Apple Fixes 50 Vulnerabilities in Mac OS, iPhone
Apple released a bevy of patches for the Macintosh operating system, as well as its first patch for the iPhone late Tuesday. Almost fifty separate vulnerabilities have been fixed as a result.
The move may be in response to the upcoming Black Hat Conference, where at least one of the flaws patched -- the one aimed at iPhone -- was to be the subject of discussion. Apple prides itself on its claims that Mac OS is one of the most secure operating systems around.
Apple's confidence in the security of its OS has also made it a higher-profile target for hackers and security experts, who have been finding issues within Mac OS X in increasing numbers.
The patch for iPhone serves a dual purpose: it not only fixes several security issues, but also actively searches out and overwrite any changes it detects that were made to the device's firmware. Some have been looking for ways to unlock the device to use it on other carriers, and this update erases those efforts.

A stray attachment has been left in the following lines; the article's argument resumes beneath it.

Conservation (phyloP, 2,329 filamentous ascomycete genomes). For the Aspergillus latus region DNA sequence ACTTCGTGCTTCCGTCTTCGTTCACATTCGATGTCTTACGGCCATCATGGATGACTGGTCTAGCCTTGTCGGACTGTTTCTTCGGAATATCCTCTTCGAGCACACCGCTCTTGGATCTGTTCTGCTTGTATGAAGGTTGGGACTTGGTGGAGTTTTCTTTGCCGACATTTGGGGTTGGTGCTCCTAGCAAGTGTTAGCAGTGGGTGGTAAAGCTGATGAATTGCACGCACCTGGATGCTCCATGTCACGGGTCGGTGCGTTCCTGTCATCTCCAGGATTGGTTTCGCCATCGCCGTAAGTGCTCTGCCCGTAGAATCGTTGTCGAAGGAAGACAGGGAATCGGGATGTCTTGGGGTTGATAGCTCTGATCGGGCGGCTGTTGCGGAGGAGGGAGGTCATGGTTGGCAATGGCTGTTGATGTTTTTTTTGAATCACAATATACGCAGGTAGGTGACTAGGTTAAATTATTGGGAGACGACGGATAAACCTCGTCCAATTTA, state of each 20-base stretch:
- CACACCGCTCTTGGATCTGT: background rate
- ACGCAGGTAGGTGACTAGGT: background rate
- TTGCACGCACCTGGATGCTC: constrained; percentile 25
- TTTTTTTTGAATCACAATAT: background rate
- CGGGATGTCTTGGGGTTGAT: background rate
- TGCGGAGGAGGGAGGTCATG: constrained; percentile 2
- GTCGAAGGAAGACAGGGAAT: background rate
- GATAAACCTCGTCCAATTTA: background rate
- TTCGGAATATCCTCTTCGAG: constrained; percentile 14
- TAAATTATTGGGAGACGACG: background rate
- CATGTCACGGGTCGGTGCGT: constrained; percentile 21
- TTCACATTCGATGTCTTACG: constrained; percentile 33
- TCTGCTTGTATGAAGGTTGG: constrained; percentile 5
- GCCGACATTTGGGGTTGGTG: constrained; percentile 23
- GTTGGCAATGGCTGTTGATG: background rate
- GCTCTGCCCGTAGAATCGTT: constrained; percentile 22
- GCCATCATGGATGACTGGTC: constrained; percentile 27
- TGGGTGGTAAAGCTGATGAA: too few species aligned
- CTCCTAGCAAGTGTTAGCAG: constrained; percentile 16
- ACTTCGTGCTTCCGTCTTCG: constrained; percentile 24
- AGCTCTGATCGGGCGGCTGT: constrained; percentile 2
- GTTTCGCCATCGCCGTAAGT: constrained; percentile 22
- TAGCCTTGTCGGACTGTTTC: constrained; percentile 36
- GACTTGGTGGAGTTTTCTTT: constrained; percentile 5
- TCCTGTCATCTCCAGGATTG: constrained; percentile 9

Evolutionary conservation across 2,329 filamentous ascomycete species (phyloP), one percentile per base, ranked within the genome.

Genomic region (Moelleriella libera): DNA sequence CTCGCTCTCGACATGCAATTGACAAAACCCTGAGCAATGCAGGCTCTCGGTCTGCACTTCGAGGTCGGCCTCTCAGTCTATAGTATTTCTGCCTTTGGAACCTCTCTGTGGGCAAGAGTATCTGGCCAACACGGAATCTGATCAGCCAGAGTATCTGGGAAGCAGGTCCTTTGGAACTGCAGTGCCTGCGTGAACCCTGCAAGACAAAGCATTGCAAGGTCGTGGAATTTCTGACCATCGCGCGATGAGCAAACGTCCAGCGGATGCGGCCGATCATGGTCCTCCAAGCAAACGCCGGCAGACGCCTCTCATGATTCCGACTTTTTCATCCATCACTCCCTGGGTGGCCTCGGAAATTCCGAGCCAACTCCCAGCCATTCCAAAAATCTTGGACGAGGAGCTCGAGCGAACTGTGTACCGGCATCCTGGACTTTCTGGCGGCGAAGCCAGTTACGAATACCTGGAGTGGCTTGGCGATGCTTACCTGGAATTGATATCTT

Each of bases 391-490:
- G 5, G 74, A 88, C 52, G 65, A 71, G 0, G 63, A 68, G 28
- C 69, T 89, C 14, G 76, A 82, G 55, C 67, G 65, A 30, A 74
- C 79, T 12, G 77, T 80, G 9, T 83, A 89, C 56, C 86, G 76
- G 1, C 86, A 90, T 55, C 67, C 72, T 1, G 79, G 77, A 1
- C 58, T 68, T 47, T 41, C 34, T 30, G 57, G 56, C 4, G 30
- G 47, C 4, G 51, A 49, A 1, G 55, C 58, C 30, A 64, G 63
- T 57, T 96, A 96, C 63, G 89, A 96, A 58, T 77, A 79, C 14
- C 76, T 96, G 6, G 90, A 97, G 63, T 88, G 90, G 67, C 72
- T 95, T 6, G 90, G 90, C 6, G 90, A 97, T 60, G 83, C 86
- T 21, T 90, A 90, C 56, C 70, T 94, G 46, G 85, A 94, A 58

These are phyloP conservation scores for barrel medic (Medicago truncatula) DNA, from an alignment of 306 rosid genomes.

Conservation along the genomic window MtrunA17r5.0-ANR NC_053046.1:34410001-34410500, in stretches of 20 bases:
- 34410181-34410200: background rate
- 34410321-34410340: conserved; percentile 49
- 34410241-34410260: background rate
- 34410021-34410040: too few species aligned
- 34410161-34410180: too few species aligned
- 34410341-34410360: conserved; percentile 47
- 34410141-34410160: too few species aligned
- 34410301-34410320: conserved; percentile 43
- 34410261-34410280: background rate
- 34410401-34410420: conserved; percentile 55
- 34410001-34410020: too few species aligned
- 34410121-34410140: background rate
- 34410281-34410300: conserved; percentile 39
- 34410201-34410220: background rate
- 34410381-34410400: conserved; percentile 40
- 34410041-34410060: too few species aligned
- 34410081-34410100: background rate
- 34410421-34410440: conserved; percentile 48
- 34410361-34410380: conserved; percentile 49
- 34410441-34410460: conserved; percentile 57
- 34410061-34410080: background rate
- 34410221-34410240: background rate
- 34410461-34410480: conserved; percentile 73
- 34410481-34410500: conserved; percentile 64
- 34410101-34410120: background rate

Fixes for Safari in iPhone corrects a cross-site scripting flaw and buffer overflow vulnerability, while a fix for the WebCore object closes a hole that could allow cross-site requests. Patches for the WebKit object prevent an issue with International Domain Name support and an issue where a specially-crafted website could cause application termination or code execution.
The latter three patches appears in patches for Mac OS X as well. The remaining list of patches affect a wide array of Mac OS applications and objects, including bzip2, CFNetwork, various CoreAudio features, cscope, gnuzip, iChat, Kerberos, mDNSResponder, PDFKit, PHP, Quartz Composer, Samba, SquirrelMail, and Tomcat.
All Mac OS X patches are accessible through the Software Update feature in the operating system, or on Apple's Software Download page. The iPhone update will be delivered automatically through iTunes.